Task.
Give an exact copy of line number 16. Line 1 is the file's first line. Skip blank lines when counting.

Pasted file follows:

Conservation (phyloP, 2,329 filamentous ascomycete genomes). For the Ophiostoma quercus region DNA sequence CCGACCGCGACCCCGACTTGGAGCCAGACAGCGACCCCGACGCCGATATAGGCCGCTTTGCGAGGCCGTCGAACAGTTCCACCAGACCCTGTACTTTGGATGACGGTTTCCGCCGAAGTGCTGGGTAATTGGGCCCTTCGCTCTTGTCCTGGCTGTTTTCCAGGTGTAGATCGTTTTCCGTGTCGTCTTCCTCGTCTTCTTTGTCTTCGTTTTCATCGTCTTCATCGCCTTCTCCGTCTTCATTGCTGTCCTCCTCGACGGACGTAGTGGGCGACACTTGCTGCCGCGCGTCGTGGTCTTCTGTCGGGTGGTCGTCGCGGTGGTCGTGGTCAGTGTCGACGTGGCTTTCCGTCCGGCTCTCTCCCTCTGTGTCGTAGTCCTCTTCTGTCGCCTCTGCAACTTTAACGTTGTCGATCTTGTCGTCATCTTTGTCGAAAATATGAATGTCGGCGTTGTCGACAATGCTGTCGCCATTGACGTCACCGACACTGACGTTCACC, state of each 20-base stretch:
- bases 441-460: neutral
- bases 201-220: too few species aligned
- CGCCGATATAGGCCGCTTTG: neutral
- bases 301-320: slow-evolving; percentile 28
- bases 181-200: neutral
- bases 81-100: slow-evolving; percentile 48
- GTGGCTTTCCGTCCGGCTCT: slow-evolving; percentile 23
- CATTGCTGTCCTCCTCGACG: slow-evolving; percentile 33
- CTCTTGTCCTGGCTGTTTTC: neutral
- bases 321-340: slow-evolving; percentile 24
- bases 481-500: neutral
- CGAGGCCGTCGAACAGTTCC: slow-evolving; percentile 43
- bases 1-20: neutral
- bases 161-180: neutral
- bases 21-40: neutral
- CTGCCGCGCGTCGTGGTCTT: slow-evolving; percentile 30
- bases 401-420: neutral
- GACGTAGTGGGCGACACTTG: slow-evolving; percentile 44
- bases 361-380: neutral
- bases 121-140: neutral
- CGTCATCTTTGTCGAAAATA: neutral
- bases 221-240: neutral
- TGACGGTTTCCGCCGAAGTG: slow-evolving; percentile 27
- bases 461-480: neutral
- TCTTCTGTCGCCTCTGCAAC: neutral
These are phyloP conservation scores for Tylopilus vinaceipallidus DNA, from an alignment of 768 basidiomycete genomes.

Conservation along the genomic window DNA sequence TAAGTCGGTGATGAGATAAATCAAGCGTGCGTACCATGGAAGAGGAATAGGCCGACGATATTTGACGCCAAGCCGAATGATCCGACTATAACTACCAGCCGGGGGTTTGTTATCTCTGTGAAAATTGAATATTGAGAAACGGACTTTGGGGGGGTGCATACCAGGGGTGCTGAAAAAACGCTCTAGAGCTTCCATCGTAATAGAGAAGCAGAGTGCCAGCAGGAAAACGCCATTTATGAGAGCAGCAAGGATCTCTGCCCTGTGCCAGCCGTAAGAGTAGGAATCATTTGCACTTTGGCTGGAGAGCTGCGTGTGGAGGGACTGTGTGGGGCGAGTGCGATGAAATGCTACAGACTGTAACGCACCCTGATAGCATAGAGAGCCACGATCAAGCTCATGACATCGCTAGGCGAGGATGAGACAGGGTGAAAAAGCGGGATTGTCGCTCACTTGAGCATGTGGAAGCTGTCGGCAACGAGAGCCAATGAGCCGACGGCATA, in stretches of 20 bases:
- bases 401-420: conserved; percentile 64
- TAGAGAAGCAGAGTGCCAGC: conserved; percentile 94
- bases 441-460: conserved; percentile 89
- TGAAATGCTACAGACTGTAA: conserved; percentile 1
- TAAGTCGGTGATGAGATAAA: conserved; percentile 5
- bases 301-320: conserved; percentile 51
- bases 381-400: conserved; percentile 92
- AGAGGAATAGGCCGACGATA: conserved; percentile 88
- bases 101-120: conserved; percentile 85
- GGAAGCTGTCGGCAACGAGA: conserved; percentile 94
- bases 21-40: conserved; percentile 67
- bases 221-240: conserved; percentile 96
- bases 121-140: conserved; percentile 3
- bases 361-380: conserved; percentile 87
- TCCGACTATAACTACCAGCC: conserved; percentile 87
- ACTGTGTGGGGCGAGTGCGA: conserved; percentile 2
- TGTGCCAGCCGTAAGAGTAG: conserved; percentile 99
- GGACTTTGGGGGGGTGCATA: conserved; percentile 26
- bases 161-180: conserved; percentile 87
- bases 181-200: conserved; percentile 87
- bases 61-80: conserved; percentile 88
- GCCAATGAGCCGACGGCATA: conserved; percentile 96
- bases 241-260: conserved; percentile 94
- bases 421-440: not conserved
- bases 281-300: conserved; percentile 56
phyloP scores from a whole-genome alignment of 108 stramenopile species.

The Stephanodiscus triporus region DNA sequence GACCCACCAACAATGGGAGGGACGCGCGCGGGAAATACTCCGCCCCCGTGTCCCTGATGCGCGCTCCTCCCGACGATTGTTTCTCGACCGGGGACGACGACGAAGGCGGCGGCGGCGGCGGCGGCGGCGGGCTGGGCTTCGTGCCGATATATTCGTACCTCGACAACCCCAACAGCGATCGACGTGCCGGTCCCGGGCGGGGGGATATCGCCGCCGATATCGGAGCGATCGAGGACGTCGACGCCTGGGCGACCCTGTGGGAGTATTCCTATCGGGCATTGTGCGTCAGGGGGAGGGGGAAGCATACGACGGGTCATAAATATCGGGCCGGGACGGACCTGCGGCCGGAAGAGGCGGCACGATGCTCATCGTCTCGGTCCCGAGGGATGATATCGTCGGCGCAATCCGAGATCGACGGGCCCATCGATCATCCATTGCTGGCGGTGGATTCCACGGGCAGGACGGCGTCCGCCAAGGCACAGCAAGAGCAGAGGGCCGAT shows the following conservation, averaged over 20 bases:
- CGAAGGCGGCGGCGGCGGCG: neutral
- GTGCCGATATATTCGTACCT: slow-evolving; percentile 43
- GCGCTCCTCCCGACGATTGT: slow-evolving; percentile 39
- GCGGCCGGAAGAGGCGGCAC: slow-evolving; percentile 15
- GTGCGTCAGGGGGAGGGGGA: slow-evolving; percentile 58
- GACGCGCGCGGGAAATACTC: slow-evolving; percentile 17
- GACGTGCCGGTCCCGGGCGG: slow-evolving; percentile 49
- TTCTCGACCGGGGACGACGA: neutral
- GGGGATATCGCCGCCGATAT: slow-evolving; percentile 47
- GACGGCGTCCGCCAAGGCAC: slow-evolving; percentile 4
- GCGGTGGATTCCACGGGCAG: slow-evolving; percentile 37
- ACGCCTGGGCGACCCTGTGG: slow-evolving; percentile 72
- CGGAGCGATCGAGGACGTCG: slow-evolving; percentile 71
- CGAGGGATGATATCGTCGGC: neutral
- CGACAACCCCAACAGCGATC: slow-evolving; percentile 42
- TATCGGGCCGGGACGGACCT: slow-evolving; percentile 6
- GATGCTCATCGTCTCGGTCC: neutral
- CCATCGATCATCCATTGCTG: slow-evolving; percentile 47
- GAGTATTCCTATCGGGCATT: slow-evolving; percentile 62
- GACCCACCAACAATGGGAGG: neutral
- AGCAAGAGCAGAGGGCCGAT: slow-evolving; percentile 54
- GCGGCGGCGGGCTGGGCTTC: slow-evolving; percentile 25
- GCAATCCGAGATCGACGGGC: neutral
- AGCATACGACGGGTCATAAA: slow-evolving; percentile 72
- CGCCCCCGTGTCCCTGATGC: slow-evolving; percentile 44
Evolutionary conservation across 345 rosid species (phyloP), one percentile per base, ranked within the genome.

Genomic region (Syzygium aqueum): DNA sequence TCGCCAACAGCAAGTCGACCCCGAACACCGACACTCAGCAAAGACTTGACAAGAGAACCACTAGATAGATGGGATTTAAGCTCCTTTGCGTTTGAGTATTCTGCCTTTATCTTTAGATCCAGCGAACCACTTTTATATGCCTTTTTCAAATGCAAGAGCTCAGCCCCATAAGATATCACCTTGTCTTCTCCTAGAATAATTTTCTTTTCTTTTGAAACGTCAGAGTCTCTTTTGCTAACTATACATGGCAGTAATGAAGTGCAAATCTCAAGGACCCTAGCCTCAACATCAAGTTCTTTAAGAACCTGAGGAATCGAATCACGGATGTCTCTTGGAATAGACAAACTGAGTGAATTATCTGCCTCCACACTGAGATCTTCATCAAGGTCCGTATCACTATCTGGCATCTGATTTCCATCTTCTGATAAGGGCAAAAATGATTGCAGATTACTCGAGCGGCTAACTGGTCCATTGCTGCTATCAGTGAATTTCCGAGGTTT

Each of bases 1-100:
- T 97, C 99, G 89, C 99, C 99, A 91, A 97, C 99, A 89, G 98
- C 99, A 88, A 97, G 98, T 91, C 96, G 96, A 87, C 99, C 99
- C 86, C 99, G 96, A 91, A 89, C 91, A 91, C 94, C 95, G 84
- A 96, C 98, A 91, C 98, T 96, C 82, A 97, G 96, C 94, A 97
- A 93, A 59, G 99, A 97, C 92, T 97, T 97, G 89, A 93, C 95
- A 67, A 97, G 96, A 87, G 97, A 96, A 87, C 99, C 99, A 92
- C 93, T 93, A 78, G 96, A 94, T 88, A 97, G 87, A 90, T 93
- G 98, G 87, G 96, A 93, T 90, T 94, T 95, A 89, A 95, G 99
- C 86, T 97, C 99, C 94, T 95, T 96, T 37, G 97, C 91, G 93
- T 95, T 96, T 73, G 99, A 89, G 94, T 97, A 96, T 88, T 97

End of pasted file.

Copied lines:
- bases 21-40: neutral